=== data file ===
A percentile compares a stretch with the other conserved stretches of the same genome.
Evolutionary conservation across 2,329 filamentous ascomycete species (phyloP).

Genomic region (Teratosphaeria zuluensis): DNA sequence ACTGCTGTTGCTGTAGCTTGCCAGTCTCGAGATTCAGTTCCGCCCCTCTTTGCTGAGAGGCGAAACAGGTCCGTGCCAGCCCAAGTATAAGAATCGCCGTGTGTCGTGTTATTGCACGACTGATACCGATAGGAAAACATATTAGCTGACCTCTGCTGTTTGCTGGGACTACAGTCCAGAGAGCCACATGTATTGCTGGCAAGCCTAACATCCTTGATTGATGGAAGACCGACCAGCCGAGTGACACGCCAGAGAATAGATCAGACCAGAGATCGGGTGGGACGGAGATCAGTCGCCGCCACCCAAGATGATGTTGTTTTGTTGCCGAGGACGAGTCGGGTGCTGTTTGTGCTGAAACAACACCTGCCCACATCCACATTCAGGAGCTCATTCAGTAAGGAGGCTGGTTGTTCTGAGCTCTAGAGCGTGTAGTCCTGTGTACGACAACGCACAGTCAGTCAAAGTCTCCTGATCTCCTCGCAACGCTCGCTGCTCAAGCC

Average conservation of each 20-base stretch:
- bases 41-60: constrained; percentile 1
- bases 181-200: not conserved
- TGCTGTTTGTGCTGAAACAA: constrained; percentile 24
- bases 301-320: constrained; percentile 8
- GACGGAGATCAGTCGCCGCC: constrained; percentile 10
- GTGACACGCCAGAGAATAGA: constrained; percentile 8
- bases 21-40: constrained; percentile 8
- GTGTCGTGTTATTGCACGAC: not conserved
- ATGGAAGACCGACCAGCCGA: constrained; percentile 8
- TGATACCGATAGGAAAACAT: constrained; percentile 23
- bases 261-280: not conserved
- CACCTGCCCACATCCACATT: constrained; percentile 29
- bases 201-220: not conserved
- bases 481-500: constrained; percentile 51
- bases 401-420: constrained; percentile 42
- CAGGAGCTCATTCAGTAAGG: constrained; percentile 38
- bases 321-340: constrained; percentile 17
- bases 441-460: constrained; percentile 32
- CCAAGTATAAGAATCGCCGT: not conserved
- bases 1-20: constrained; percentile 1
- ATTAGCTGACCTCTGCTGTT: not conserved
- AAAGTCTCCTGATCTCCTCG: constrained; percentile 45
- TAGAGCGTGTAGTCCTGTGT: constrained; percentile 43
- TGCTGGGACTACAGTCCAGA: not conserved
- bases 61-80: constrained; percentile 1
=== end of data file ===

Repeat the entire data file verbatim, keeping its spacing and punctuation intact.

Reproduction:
A percentile compares a stretch with the other conserved stretches of the same genome.
Evolutionary conservation across 2,329 filamentous ascomycete species (phyloP).

Genomic region (Teratosphaeria zuluensis): DNA sequence ACTGCTGTTGCTGTAGCTTGCCAGTCTCGAGATTCAGTTCCGCCCCTCTTTGCTGAGAGGCGAAACAGGTCCGTGCCAGCCCAAGTATAAGAATCGCCGTGTGTCGTGTTATTGCACGACTGATACCGATAGGAAAACATATTAGCTGACCTCTGCTGTTTGCTGGGACTACAGTCCAGAGAGCCACATGTATTGCTGGCAAGCCTAACATCCTTGATTGATGGAAGACCGACCAGCCGAGTGACACGCCAGAGAATAGATCAGACCAGAGATCGGGTGGGACGGAGATCAGTCGCCGCCACCCAAGATGATGTTGTTTTGTTGCCGAGGACGAGTCGGGTGCTGTTTGTGCTGAAACAACACCTGCCCACATCCACATTCAGGAGCTCATTCAGTAAGGAGGCTGGTTGTTCTGAGCTCTAGAGCGTGTAGTCCTGTGTACGACAACGCACAGTCAGTCAAAGTCTCCTGATCTCCTCGCAACGCTCGCTGCTCAAGCC

Average conservation of each 20-base stretch:
- bases 41-60: constrained; percentile 1
- bases 181-200: not conserved
- TGCTGTTTGTGCTGAAACAA: constrained; percentile 24
- bases 301-320: constrained; percentile 8
- GACGGAGATCAGTCGCCGCC: constrained; percentile 10
- GTGACACGCCAGAGAATAGA: constrained; percentile 8
- bases 21-40: constrained; percentile 8
- GTGTCGTGTTATTGCACGAC: not conserved
- ATGGAAGACCGACCAGCCGA: constrained; percentile 8
- TGATACCGATAGGAAAACAT: constrained; percentile 23
- bases 261-280: not conserved
- CACCTGCCCACATCCACATT: constrained; percentile 29
- bases 201-220: not conserved
- bases 481-500: constrained; percentile 51
- bases 401-420: constrained; percentile 42
- CAGGAGCTCATTCAGTAAGG: constrained; percentile 38
- bases 321-340: constrained; percentile 17
- bases 441-460: constrained; percentile 32
- CCAAGTATAAGAATCGCCGT: not conserved
- bases 1-20: constrained; percentile 1
- ATTAGCTGACCTCTGCTGTT: not conserved
- AAAGTCTCCTGATCTCCTCG: constrained; percentile 45
- TAGAGCGTGTAGTCCTGTGT: constrained; percentile 43
- TGCTGGGACTACAGTCCAGA: not conserved
- bases 61-80: constrained; percentile 1